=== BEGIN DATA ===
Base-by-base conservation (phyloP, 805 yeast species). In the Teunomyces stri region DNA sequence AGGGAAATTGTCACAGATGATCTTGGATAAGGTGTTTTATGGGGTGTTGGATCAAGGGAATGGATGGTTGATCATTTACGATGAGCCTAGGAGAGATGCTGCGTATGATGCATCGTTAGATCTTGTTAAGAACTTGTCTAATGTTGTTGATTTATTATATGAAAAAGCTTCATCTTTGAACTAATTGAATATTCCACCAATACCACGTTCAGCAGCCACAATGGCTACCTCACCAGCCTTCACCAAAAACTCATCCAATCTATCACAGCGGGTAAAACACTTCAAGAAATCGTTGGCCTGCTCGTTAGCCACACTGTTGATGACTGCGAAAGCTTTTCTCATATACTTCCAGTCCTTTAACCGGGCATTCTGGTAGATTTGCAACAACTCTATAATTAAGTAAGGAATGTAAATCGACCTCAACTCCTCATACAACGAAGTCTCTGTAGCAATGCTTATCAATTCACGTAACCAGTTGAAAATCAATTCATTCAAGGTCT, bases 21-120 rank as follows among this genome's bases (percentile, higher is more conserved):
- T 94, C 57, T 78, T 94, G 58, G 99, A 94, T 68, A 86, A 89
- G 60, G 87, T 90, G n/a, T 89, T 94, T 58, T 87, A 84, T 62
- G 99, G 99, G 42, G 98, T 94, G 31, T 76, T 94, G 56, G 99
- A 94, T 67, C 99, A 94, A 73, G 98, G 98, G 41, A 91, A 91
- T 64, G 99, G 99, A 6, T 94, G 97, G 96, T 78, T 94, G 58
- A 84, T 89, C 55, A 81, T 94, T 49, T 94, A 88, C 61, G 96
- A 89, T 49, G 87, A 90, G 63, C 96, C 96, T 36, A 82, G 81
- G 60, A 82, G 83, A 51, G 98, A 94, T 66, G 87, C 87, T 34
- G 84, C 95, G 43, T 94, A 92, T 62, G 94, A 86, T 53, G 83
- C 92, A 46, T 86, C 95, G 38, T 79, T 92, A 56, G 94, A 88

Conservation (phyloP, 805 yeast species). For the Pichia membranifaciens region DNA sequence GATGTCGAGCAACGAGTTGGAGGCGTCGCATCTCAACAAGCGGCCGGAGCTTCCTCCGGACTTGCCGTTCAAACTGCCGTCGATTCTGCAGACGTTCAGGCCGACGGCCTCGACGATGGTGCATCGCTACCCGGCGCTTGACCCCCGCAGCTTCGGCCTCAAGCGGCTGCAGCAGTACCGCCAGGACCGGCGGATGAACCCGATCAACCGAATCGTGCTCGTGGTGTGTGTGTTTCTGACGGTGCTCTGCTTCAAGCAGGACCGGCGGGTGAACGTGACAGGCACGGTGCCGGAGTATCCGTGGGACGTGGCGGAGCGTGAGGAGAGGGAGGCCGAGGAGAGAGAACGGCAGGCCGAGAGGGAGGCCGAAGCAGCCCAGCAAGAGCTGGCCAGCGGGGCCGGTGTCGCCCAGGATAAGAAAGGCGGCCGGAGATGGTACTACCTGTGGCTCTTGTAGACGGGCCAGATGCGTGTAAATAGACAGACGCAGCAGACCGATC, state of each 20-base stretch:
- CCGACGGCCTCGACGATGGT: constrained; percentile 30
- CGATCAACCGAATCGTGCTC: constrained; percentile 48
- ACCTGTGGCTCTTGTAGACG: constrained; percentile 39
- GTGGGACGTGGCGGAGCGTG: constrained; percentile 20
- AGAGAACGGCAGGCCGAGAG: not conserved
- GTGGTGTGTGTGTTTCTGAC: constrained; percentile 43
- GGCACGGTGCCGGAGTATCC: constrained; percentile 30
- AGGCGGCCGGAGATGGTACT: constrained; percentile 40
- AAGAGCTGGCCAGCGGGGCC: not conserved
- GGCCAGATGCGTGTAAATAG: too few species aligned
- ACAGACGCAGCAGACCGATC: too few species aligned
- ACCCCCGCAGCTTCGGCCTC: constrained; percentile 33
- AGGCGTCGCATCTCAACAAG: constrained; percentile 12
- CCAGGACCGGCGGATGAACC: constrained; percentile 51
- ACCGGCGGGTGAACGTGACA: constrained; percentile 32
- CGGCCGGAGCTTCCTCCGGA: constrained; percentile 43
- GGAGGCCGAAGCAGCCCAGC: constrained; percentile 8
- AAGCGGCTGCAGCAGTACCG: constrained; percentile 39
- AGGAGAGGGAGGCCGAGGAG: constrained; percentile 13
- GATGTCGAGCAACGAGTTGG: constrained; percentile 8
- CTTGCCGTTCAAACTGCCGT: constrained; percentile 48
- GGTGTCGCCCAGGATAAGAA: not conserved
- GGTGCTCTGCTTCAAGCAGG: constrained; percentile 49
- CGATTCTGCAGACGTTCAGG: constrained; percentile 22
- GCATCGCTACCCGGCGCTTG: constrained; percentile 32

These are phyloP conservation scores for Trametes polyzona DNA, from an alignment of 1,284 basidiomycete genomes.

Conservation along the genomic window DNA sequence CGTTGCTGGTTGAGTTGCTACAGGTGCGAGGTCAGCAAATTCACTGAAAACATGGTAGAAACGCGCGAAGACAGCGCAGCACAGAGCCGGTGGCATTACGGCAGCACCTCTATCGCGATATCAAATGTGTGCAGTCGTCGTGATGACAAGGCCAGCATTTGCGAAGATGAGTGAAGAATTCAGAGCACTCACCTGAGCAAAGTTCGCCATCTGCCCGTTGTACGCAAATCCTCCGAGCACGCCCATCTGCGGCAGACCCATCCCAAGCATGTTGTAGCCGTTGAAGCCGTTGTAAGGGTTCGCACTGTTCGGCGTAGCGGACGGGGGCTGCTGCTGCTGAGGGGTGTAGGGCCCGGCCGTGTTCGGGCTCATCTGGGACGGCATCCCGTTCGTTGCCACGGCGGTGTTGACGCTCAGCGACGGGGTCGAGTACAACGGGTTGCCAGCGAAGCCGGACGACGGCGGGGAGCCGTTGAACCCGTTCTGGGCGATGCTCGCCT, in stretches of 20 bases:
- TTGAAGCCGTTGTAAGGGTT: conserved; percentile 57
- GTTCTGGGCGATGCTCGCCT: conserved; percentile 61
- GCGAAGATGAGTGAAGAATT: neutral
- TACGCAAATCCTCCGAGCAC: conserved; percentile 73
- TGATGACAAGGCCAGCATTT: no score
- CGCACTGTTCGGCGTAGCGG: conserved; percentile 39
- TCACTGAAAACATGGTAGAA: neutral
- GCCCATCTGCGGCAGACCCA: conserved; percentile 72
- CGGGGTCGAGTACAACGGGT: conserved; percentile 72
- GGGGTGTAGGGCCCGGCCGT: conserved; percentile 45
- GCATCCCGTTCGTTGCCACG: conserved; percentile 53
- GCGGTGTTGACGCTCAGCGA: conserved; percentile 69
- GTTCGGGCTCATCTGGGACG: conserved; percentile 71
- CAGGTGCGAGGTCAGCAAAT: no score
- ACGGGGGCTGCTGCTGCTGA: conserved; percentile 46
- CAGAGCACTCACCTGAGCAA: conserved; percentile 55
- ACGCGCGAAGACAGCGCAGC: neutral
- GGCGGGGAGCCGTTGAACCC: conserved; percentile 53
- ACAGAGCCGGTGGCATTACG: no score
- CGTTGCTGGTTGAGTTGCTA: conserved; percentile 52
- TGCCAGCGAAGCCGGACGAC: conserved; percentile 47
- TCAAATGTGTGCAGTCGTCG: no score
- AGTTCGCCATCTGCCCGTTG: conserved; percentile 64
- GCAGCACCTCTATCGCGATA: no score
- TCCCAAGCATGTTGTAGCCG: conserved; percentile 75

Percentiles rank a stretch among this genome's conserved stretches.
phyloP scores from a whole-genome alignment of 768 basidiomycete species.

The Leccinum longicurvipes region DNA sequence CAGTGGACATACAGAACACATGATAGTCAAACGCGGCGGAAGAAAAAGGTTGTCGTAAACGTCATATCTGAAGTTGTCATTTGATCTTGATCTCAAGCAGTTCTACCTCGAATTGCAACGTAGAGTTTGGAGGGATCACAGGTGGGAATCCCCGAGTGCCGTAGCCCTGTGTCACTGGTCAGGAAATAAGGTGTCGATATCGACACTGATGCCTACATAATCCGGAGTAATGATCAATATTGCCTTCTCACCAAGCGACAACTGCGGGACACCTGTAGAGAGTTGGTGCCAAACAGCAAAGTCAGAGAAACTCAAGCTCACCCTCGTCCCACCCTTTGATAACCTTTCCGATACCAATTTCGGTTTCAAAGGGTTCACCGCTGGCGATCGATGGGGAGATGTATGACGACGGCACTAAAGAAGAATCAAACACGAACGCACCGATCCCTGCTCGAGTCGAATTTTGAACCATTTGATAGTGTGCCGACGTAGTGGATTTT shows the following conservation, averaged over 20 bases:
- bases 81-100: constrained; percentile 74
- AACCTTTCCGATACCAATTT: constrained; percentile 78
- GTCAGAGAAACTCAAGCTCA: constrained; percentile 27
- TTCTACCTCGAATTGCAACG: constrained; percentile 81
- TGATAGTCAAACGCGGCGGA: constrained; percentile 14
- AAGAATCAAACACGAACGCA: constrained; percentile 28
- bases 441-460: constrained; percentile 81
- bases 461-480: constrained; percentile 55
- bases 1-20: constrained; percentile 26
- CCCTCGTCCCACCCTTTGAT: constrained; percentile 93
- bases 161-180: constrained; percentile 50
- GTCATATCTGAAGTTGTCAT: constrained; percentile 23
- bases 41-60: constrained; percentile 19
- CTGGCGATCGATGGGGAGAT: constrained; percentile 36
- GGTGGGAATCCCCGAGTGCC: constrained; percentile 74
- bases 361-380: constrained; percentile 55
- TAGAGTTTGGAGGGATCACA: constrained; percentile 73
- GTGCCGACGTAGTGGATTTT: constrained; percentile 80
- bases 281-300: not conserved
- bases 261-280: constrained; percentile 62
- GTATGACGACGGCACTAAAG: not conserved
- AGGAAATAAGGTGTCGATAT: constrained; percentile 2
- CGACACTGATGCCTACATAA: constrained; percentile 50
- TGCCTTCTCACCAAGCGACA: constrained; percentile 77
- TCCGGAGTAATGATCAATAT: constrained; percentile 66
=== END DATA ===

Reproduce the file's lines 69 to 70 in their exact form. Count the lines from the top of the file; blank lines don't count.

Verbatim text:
- AACCTTTCCGATACCAATTT: constrained; percentile 78
- GTCAGAGAAACTCAAGCTCA: constrained; percentile 27